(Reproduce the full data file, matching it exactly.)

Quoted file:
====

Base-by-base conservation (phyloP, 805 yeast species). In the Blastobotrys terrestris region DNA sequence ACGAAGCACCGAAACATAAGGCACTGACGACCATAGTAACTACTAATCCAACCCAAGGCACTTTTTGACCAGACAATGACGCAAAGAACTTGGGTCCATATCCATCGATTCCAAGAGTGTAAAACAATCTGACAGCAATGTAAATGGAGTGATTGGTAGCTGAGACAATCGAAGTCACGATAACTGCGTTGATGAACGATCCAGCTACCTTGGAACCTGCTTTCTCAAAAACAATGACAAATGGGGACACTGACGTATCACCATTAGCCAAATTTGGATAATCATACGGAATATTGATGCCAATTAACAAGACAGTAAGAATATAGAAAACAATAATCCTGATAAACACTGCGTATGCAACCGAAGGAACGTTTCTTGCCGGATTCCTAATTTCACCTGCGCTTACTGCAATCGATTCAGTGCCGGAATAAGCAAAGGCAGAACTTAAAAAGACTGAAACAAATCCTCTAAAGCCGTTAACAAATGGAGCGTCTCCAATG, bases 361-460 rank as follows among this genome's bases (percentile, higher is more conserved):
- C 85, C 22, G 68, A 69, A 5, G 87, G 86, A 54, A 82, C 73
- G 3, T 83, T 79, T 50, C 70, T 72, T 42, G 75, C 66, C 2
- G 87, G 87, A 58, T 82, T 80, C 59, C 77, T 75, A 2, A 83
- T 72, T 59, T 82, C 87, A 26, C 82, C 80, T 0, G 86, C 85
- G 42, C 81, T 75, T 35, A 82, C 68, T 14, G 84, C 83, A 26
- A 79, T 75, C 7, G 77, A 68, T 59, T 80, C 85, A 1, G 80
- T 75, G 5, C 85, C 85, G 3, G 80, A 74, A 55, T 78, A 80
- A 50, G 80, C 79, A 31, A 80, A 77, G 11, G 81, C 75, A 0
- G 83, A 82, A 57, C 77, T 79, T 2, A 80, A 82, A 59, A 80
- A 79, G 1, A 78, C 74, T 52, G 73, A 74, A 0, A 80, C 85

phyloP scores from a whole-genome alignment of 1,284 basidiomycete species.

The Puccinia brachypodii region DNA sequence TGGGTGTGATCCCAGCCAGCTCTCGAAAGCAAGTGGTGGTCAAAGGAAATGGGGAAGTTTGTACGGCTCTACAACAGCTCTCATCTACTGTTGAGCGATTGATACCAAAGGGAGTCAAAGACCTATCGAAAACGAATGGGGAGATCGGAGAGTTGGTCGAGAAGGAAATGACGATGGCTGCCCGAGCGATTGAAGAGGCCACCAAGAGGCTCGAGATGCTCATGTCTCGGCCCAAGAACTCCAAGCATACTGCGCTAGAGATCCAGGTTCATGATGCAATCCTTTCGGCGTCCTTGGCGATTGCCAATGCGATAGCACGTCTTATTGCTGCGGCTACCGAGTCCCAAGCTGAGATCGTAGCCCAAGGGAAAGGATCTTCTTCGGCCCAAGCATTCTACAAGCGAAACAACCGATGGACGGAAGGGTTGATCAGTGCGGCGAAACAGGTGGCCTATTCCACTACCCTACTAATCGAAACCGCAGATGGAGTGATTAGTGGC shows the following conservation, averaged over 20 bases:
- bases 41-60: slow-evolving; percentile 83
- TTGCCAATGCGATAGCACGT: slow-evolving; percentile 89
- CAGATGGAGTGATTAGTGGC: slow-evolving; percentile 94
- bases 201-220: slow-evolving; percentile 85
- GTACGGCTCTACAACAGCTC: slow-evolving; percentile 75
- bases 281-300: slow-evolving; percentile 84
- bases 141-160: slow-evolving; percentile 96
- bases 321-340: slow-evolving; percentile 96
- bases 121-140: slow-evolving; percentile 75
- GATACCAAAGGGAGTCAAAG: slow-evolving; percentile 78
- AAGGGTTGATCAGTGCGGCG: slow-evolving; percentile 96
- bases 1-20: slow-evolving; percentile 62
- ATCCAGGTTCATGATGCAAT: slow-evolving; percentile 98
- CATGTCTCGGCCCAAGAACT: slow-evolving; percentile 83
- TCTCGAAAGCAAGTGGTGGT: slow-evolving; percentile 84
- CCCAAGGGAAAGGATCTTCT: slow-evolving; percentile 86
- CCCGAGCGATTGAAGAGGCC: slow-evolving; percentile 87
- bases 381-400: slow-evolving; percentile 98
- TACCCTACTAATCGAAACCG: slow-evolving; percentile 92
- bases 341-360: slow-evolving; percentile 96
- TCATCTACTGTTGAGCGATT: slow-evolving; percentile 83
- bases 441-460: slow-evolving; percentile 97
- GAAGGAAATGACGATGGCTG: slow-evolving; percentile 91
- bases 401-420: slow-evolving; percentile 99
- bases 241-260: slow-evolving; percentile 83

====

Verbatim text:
Base-by-base conservation (phyloP, 805 yeast species). In the Blastobotrys terrestris region DNA sequence ACGAAGCACCGAAACATAAGGCACTGACGACCATAGTAACTACTAATCCAACCCAAGGCACTTTTTGACCAGACAATGACGCAAAGAACTTGGGTCCATATCCATCGATTCCAAGAGTGTAAAACAATCTGACAGCAATGTAAATGGAGTGATTGGTAGCTGAGACAATCGAAGTCACGATAACTGCGTTGATGAACGATCCAGCTACCTTGGAACCTGCTTTCTCAAAAACAATGACAAATGGGGACACTGACGTATCACCATTAGCCAAATTTGGATAATCATACGGAATATTGATGCCAATTAACAAGACAGTAAGAATATAGAAAACAATAATCCTGATAAACACTGCGTATGCAACCGAAGGAACGTTTCTTGCCGGATTCCTAATTTCACCTGCGCTTACTGCAATCGATTCAGTGCCGGAATAAGCAAAGGCAGAACTTAAAAAGACTGAAACAAATCCTCTAAAGCCGTTAACAAATGGAGCGTCTCCAATG, bases 361-460 rank as follows among this genome's bases (percentile, higher is more conserved):
- C 85, C 22, G 68, A 69, A 5, G 87, G 86, A 54, A 82, C 73
- G 3, T 83, T 79, T 50, C 70, T 72, T 42, G 75, C 66, C 2
- G 87, G 87, A 58, T 82, T 80, C 59, C 77, T 75, A 2, A 83
- T 72, T 59, T 82, C 87, A 26, C 82, C 80, T 0, G 86, C 85
- G 42, C 81, T 75, T 35, A 82, C 68, T 14, G 84, C 83, A 26
- A 79, T 75, C 7, G 77, A 68, T 59, T 80, C 85, A 1, G 80
- T 75, G 5, C 85, C 85, G 3, G 80, A 74, A 55, T 78, A 80
- A 50, G 80, C 79, A 31, A 80, A 77, G 11, G 81, C 75, A 0
- G 83, A 82, A 57, C 77, T 79, T 2, A 80, A 82, A 59, A 80
- A 79, G 1, A 78, C 74, T 52, G 73, A 74, A 0, A 80, C 85

phyloP scores from a whole-genome alignment of 1,284 basidiomycete species.

The Puccinia brachypodii region DNA sequence TGGGTGTGATCCCAGCCAGCTCTCGAAAGCAAGTGGTGGTCAAAGGAAATGGGGAAGTTTGTACGGCTCTACAACAGCTCTCATCTACTGTTGAGCGATTGATACCAAAGGGAGTCAAAGACCTATCGAAAACGAATGGGGAGATCGGAGAGTTGGTCGAGAAGGAAATGACGATGGCTGCCCGAGCGATTGAAGAGGCCACCAAGAGGCTCGAGATGCTCATGTCTCGGCCCAAGAACTCCAAGCATACTGCGCTAGAGATCCAGGTTCATGATGCAATCCTTTCGGCGTCCTTGGCGATTGCCAATGCGATAGCACGTCTTATTGCTGCGGCTACCGAGTCCCAAGCTGAGATCGTAGCCCAAGGGAAAGGATCTTCTTCGGCCCAAGCATTCTACAAGCGAAACAACCGATGGACGGAAGGGTTGATCAGTGCGGCGAAACAGGTGGCCTATTCCACTACCCTACTAATCGAAACCGCAGATGGAGTGATTAGTGGC shows the following conservation, averaged over 20 bases:
- bases 41-60: slow-evolving; percentile 83
- TTGCCAATGCGATAGCACGT: slow-evolving; percentile 89
- CAGATGGAGTGATTAGTGGC: slow-evolving; percentile 94
- bases 201-220: slow-evolving; percentile 85
- GTACGGCTCTACAACAGCTC: slow-evolving; percentile 75
- bases 281-300: slow-evolving; percentile 84
- bases 141-160: slow-evolving; percentile 96
- bases 321-340: slow-evolving; percentile 96
- bases 121-140: slow-evolving; percentile 75
- GATACCAAAGGGAGTCAAAG: slow-evolving; percentile 78
- AAGGGTTGATCAGTGCGGCG: slow-evolving; percentile 96
- bases 1-20: slow-evolving; percentile 62
- ATCCAGGTTCATGATGCAAT: slow-evolving; percentile 98
- CATGTCTCGGCCCAAGAACT: slow-evolving; percentile 83
- TCTCGAAAGCAAGTGGTGGT: slow-evolving; percentile 84
- CCCAAGGGAAAGGATCTTCT: slow-evolving; percentile 86
- CCCGAGCGATTGAAGAGGCC: slow-evolving; percentile 87
- bases 381-400: slow-evolving; percentile 98
- TACCCTACTAATCGAAACCG: slow-evolving; percentile 92
- bases 341-360: slow-evolving; percentile 96
- TCATCTACTGTTGAGCGATT: slow-evolving; percentile 83
- bases 441-460: slow-evolving; percentile 97
- GAAGGAAATGACGATGGCTG: slow-evolving; percentile 91
- bases 401-420: slow-evolving; percentile 99
- bases 241-260: slow-evolving; percentile 83